Entry into force of Convention on Cybercrime
The Council of Europe’s Convention on Cybercrime will enter into force on
1 July 2004, following its ratification by Lithuania. The convention
requires at least 5 CoE members to ratify. Previously Albania, Croatia,
Estonia and Hungary have done so.
The convention’s aim is to develop a common criminal policy on cybercrime
by promoting international co-operation and the adoption of appropriate
legislation. Signatories will have to implement into their national law
criminal code concerning computer crime and will also have to give their
police new powers to conduct investigations regarding computers and the
Besides computer hacking and viruses, the convention covers (virtual)
child pornography and computer-related fraud. Police forces in the
ratifying countries will get new powers to seize data, intercept
communications and request cross-border assistance.
Many provisions in the convention do not have to be implemented to the
full extent. For example countries may require that computer hacking is
committed by infringing security measures. But it is also possible to make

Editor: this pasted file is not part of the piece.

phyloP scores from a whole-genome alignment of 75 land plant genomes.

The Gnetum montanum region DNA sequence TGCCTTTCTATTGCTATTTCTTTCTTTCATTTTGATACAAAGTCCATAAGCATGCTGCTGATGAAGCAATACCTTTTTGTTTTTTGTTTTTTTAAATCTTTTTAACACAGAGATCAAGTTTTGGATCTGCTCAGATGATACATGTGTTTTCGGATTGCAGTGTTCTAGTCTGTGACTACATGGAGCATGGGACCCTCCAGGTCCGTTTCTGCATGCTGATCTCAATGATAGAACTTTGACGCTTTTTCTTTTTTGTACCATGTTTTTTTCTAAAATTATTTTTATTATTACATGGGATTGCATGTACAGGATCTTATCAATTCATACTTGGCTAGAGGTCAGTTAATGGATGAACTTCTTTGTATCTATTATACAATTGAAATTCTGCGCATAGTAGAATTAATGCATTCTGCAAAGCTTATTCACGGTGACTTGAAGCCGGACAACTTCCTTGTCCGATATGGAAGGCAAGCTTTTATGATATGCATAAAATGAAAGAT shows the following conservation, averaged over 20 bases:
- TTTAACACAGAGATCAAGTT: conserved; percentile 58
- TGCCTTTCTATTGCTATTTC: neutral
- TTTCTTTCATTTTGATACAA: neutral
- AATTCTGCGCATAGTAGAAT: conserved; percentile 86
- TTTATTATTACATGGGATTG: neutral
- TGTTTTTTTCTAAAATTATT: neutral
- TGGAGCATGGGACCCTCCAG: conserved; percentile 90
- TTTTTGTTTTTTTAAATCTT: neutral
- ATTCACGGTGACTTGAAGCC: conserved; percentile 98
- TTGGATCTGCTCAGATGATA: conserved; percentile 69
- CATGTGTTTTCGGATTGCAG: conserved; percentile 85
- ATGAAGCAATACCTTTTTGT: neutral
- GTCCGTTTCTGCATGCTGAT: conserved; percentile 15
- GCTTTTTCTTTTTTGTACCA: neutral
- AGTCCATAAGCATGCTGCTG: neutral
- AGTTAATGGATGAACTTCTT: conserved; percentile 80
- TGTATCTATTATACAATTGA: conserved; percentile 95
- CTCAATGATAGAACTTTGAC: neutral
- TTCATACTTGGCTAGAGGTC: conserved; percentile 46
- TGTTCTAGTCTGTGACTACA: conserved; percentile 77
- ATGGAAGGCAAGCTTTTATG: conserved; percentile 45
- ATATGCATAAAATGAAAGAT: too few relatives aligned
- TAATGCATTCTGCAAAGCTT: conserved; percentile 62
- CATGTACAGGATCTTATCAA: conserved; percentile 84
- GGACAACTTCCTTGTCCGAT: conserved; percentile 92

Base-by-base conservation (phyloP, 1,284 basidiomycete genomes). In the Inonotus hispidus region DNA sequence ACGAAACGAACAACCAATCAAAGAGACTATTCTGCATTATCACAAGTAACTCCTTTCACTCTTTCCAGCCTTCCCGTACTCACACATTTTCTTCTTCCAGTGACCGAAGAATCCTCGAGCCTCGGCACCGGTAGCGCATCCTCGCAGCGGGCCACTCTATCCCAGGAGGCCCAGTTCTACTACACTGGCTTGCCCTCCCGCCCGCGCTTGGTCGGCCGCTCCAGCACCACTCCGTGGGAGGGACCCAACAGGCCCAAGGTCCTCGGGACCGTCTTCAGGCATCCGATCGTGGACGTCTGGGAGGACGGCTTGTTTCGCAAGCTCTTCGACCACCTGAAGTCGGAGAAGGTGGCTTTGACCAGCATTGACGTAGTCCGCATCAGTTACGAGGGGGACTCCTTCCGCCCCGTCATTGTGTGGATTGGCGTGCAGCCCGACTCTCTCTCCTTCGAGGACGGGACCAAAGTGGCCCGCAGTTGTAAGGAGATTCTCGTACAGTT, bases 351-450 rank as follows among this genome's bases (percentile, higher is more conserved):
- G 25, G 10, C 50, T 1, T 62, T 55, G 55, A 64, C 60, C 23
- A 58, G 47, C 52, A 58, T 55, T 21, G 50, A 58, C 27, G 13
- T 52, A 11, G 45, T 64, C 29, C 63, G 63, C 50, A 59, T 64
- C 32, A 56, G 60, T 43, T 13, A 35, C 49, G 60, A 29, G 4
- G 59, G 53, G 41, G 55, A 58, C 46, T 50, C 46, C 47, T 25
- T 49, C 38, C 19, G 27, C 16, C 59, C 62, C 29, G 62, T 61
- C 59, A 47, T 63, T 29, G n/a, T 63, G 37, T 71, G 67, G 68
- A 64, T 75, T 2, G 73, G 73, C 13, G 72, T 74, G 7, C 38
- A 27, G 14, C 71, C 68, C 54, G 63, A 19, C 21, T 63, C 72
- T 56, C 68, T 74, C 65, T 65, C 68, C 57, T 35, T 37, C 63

hacking a crime if it is done without breaking any security (for example
if the computer involved has no security protection).
The convention has been criticised by civil liberty groups and the
European data commissioners for the secretive process by which it was
created and for not requiring countries to protect civil rights while
extending police powers.
The Council of Europe has 45 members of which 33 countries have signed the
convention. Non-member countries such as the USA, Canada, South-Africa and
Japan also joined. As a follow-up, the Council is planning a major
international conference on ‘The Challenge of Cybercrime’, which will
bring together senior politicians, computer industry leaders and experts
from around the world in Strasbourg from 15 to 17 September 2004.
The convention on cybercrime